Lunacy, mayhem, and most of all a celebration of heavy metal and of a lost brother to the genre, Madder Than A Full Moon Dog is one of those films and experiences you come out of feeling you were there and part of something special. Filmed at the UK’s Full Moon Dog Festival in 2012, the DVD throws sweat, noise, and passion at the senses, all rolled up in the love of one of metal’s charismatic frontmen.
Held at the Cockpit in Leeds, the 2012 Full Moon Dog Festival shows you via the film everything a major festival does not have, the intimacy and unbridled passion of the bands, organisers, and fans united in one purpose, music and celebration. Bringing a mix of live performances, interviews, and back stage antics, there is no selfish intent or endeavour to the occasion which in itself makes the event and film a refreshing encounter. Though not surprising, the affection for Jay-Jay Winter, one of the founders and vocalist/bassist of Asomvel, just fires up the emotions as the camera takes the viewer right into the heart of the festival. Sadly taken from the world in 2010 in a road accident, Asomvel and UK metal was hit hard by the loss of one of the most potent metal protagonists but picked themselves up with the presence of the man still by their side. The event celebrates and parties with his spirit as a host of bands and fans revel in his inspiration and the muscular arms of heavy energy dealing rock ‘n’ roll.
Directed by Deborah Louise Robinson, the Wienerworld released film also brings a rare and honest glimpse into the world of heavy metal, uniting those on and before the stage in a sinew clad rampage of passion drenched, fire bred metal. From the opening slice of the Asomvel track Full Moon Dog followed by their live performance of Stone Cold Stare, the film thrusts the viewer into live madness and back-stage tomfoolery. Across 83 minutes the likes of Orange Goblin, Mercenary, and of course Asomvel, amongst a great many, recall with relish their times and adventures with Winter to interviewer Rob Webb whilst Toby Craven-Griffiths takes his microphone into the fans for similarly celebratory anecdotes, proving that the man was one of us and a personal friend with so many of the attendees. Smiles and mischief are never absent from playing in front of the camera either, and not all alcohol fuelled, as people throw themselves into the show to eagerly relate their own individual meetings and ventures with Winter.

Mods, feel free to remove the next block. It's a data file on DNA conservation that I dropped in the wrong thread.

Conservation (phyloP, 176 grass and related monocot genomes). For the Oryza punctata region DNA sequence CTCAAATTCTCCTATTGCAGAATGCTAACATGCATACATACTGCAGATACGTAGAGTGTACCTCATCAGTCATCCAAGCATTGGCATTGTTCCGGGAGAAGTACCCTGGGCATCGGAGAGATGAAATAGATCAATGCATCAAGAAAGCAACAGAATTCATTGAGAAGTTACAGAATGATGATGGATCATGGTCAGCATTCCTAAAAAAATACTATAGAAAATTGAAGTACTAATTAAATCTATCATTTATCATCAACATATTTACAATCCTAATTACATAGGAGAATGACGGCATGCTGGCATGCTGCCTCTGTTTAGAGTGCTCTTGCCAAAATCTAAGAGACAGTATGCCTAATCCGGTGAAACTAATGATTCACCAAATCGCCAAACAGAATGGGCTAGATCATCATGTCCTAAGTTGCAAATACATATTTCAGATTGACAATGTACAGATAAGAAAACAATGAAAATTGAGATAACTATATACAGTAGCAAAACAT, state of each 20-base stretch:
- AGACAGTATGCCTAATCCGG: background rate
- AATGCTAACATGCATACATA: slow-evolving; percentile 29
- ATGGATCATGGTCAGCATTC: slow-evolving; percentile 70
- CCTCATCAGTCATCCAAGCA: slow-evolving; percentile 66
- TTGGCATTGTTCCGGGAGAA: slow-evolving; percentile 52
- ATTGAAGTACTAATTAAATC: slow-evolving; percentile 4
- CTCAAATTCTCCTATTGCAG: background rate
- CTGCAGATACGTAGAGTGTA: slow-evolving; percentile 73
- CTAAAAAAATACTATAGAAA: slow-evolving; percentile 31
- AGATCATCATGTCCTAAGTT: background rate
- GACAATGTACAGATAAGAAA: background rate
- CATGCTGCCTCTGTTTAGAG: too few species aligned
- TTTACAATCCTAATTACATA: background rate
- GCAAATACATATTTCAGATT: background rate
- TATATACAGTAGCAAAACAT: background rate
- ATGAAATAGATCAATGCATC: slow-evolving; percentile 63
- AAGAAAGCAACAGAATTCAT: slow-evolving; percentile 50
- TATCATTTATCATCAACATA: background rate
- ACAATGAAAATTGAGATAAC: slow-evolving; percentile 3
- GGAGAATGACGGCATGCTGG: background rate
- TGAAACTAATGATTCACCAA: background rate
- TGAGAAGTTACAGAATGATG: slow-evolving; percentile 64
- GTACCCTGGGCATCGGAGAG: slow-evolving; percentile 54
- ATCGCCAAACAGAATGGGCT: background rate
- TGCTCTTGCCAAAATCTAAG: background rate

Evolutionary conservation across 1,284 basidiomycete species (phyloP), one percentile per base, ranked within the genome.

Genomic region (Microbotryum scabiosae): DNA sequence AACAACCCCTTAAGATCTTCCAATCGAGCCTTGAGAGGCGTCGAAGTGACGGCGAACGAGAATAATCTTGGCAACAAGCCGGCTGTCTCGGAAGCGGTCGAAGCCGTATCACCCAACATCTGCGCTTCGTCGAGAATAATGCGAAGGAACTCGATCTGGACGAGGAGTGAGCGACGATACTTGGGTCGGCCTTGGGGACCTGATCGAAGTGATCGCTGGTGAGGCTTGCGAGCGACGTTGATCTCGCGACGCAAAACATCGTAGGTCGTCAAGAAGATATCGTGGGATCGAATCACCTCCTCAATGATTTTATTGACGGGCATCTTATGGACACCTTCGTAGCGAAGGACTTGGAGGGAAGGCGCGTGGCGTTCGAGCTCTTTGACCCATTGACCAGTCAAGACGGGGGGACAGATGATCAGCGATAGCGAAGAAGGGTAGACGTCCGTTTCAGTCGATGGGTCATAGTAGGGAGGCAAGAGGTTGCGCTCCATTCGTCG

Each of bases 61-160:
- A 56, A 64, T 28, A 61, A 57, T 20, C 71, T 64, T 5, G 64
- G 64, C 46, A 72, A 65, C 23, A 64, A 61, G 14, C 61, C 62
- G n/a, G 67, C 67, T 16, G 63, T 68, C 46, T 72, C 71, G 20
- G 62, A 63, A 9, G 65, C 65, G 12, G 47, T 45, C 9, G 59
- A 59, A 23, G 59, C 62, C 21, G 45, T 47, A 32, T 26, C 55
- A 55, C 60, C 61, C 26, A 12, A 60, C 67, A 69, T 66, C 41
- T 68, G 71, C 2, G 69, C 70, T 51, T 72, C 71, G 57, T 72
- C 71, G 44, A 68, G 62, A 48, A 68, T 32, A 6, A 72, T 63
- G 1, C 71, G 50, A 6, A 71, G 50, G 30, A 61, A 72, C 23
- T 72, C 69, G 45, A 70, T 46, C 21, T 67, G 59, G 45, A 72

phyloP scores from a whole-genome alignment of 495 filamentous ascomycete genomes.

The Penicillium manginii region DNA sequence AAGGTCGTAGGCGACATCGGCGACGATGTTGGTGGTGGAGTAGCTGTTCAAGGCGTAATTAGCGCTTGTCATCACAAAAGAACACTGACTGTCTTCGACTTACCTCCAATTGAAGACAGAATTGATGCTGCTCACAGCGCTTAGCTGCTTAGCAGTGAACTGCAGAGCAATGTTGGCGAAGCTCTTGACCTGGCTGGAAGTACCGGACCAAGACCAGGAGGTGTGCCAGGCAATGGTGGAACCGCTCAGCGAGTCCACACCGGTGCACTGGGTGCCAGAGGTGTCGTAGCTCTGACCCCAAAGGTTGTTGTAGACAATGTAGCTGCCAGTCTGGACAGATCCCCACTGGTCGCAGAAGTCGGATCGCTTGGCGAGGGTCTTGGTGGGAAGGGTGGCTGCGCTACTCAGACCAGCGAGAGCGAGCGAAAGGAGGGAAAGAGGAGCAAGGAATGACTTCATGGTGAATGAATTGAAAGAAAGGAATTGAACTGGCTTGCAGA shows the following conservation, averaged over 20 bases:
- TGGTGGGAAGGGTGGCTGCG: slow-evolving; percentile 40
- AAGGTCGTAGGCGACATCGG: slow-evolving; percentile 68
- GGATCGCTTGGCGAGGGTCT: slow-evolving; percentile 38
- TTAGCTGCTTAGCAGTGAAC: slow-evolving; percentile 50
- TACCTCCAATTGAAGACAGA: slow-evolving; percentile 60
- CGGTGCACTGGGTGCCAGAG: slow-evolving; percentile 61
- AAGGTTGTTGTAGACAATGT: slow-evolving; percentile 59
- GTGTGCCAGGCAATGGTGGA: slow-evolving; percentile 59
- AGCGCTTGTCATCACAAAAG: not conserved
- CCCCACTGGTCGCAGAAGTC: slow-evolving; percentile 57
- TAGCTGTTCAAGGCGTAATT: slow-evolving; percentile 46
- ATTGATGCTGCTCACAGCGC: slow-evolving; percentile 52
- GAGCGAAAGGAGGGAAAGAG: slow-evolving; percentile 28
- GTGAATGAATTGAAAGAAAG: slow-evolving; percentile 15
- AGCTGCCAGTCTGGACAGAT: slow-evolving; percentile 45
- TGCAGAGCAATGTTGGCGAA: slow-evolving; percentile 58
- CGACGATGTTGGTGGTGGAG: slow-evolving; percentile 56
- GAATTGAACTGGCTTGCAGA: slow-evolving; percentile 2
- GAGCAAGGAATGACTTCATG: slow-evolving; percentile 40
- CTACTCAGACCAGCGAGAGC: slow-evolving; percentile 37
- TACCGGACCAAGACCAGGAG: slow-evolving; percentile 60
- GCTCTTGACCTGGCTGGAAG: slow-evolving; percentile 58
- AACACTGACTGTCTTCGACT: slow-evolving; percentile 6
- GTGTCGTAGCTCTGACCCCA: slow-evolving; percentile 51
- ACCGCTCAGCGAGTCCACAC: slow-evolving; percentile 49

The live footage is impressive and powerful, bands such as Stiletto Farm, the band of Winter’s nephew Stel, Mercenary, Dark Forest, Triaxis, Stuka Squadron, and Screaming Eagles unleashing all their sound and passion to enflame the fevered crowds. There are no weak moments in quality and energy from all performances but certainly some moments stand out as a lingering memory; the sight of seeing and feeling Asomvel unleashing Stone Cold Stare and Eliminator scorching air with We Rule the Night sending shivers down the spine whilst Orange Goblin uncaging Round Up the Horses just proves that British metal still rules.
Hilarious, poignant, and thoroughly compelling, the DVD leaves you almost as exhausted as those involved and just as wholly satisfied. It is an outstanding insight to a small and important festival, to the weight and potency of British metal, and the comradeship of its creators lost and present. Not many live DVDs/films truly capture the essence and nature of the beast like Madder Than A Full Moon Dog, which makes its masterful and no holds barred look at the heart of metal even more irresistible and an urgent investigation for all metallers.
Live performances track listing:
· “Full Moon Dog” – Asomvel
· “Stone Cold Stare” – Asomvel
· “Death before Dishonour” – Stiletto Farm
· “Black Shadow” – Mercenary
· “The Wizard of Alderley Edge” – Dark Forest
· “Stand for Something” – Orange Goblin
· “We Rule the Night” – Eliminator
· “Drudgery” – Asomvel
· “Black Trinity” – Triaxis
· “Round Up the Horses” – Orange Goblin
· “Tales of the Ost” – Stuka Squadron
· “Blow Me” – Screaming Eagles
· “They Come Back” – Orange Goblin
· “Womb to the Tomb” – Asomvel
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